The New York Post reported a harsher response from the school spokesman: "The lawsuit is completely without merit", Gary Axelbank said. "The college prides itself on the excellent career-development support that we provide to each of our students, and this case does not deserve further consideration." [23]

References[edit]

  1. ^ a b c Monroe College. Peterson's. Accessed July 2014.
  2. ^ Daniel Beekman (November 5, 2008). Monroe College celebrates 75th anniversary. Bronx Times. 2008 (45). Accessed August 2014.
  3. ^ Monroe's Rich History. Monroe College. Accessed July 2014.
  4. ^ Monroe SIFE Makes the Nationals!, Monroe College website, accessed August 11, 2011
  5. ^ Monroe College 2005 2 Year National Champions
  6. ^ SIFE Yearly Results
  7. ^ Caribbean students lead New York college team to national academic victory
  8. ^ a b Institution: Monroe College. U.S. Department of Education: Office of Postsecondary Education: Database of Accredited Postsecondary Programs and Institutions. Accessed July 2014.
  9. ^ Directory of Colleges and Universities Accredited by the New York State Board of Regents and Commissioner of Education. New York State Education Department: Office of College and University Evaluation. Accessed July 2014.
  10. ^ Monroe College. National Junior College Athletic Association. Accessed July 2014.
  11. ^ Phil Terrigno (August 26, 2012). "Monroe College now in the football business". lohud.com. Retrieved September 19, 2012. 
  12. ^ "College Grad Suing Alma Mater". The Onion (45•32). August 5, 2009. 
  13. ^ Anchor Mike Galanos. "Prime News". CNN. 
  14. ^ Cooper, Robbie (August 2009). "Trina Thompson: Would You Hire Her?". urbangrounds.com.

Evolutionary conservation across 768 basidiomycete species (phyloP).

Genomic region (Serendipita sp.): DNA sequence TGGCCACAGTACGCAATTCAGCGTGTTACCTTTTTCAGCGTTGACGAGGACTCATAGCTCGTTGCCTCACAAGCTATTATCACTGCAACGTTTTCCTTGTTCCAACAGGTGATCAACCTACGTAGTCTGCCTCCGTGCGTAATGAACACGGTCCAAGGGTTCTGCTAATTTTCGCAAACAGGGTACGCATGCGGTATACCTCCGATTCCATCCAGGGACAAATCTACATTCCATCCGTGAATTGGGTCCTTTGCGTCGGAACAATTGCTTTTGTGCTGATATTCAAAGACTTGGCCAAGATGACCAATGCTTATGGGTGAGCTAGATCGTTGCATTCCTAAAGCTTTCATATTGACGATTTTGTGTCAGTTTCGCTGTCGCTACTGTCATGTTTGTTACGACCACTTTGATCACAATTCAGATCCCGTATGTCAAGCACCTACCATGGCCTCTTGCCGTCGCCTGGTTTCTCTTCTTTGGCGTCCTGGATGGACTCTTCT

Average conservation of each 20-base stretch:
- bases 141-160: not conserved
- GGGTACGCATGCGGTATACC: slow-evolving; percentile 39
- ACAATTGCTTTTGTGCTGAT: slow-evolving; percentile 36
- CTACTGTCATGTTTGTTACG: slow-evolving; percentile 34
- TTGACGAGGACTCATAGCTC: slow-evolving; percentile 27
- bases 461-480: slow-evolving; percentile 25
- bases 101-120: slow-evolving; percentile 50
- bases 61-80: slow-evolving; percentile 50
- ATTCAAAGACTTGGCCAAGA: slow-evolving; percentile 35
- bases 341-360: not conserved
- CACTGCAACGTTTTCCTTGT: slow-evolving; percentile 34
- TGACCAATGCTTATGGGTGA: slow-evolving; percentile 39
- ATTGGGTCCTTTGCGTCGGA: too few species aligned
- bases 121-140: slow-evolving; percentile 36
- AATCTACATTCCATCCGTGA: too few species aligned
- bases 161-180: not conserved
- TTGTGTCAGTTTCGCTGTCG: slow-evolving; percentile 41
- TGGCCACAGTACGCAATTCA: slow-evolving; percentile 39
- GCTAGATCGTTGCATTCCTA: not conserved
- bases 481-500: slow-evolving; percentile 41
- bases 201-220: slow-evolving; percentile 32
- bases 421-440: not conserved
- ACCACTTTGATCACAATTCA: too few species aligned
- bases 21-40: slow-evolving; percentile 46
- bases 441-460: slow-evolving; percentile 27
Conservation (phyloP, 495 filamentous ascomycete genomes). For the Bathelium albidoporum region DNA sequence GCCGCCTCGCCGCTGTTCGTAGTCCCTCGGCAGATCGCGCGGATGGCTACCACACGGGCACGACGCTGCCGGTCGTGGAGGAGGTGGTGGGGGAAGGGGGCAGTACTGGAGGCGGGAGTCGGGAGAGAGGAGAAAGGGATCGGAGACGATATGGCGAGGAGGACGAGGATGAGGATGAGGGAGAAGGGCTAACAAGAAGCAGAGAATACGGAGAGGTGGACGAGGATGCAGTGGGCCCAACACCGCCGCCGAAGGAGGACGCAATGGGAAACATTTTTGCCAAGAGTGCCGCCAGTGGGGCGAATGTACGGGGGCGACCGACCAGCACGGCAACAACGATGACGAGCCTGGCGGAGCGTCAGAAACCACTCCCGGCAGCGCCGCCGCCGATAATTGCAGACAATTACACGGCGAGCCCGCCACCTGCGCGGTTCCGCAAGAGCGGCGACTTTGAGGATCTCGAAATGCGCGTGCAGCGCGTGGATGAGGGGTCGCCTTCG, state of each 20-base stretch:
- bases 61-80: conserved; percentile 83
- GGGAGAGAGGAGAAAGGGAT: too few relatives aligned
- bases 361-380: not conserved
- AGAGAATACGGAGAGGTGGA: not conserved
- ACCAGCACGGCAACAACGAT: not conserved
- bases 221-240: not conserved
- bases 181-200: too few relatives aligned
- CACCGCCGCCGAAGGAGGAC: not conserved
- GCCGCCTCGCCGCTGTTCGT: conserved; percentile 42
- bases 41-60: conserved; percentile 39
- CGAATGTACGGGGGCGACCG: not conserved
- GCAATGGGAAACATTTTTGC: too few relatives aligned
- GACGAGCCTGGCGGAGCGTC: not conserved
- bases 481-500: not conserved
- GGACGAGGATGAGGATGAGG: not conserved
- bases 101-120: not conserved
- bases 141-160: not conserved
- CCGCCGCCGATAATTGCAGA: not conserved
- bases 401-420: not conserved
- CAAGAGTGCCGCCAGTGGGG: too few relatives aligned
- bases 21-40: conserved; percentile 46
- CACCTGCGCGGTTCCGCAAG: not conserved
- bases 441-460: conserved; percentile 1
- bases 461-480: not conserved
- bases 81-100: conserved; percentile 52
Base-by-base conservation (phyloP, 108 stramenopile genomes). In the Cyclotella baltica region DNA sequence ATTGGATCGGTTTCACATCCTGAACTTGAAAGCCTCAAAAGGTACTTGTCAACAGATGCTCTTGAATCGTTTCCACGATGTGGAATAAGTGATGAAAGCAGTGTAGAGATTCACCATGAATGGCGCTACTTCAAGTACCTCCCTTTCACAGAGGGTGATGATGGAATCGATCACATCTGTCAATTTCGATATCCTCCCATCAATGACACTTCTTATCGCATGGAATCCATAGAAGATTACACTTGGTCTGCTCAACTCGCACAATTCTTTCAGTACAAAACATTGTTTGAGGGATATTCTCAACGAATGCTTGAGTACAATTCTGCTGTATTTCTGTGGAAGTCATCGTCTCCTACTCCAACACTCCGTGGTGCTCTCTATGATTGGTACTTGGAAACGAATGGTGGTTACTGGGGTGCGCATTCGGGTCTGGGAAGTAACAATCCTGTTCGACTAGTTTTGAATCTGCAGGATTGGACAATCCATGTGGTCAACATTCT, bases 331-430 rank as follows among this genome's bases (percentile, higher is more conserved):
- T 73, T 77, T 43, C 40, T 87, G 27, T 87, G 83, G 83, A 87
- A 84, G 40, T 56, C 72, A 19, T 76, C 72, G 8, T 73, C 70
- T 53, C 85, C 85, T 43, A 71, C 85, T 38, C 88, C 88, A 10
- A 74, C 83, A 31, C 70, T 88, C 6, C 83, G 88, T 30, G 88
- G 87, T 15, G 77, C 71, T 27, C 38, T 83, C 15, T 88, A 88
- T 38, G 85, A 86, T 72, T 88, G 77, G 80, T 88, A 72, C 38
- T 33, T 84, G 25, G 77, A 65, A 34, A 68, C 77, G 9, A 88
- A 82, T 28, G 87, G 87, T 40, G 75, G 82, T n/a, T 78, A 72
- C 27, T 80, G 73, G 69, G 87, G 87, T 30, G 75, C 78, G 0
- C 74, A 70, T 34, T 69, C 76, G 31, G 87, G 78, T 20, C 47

15. ^ Gimein, Mark (Originally published on TheBigMoney.com) (13 August 2009). "Sue This School: Should a college pay when a grad can't find a job? This one should". New York Magazine. Retrieved 3 July 2012. 
  16. ^ Milosheff, Peter (3 August 2009). "Monroe College Sued For Tuition". The Bronx Times. 
  17. ^ Cox, Robert (4 August 2009). "Monroe College Sued by Unemployed Recent Grad". Talk of the Sound. 
  18. ^ "Documents Filed with the Court". newrochelletalk.com. 
  19. ^ Torts. "Jobless Graduate Sues College: Trina Thompson Sues Monroe College". law.rightpundits.com. Retrieved 3 July 2012. 
  20. ^ AP (2 September 2009). "Unemployed Woman Sues College For Tuition". Huffingtonpost.com. 
  21. ^ Kessler, Jason (August 3, 2009). "Alumna sues college because she hasn't found a job". CNN. Retrieved 3 July 2012. 
  22. ^ AP (2 September 2009). "Unemployed Woman Sues College For Tuition". Huffingtonpost.com. 
  23. ^ Boniello, Kathianne (2 August 2009). "JOBLESS GRAD SUES COLLEGE FOR 70G TUITION". New York Post.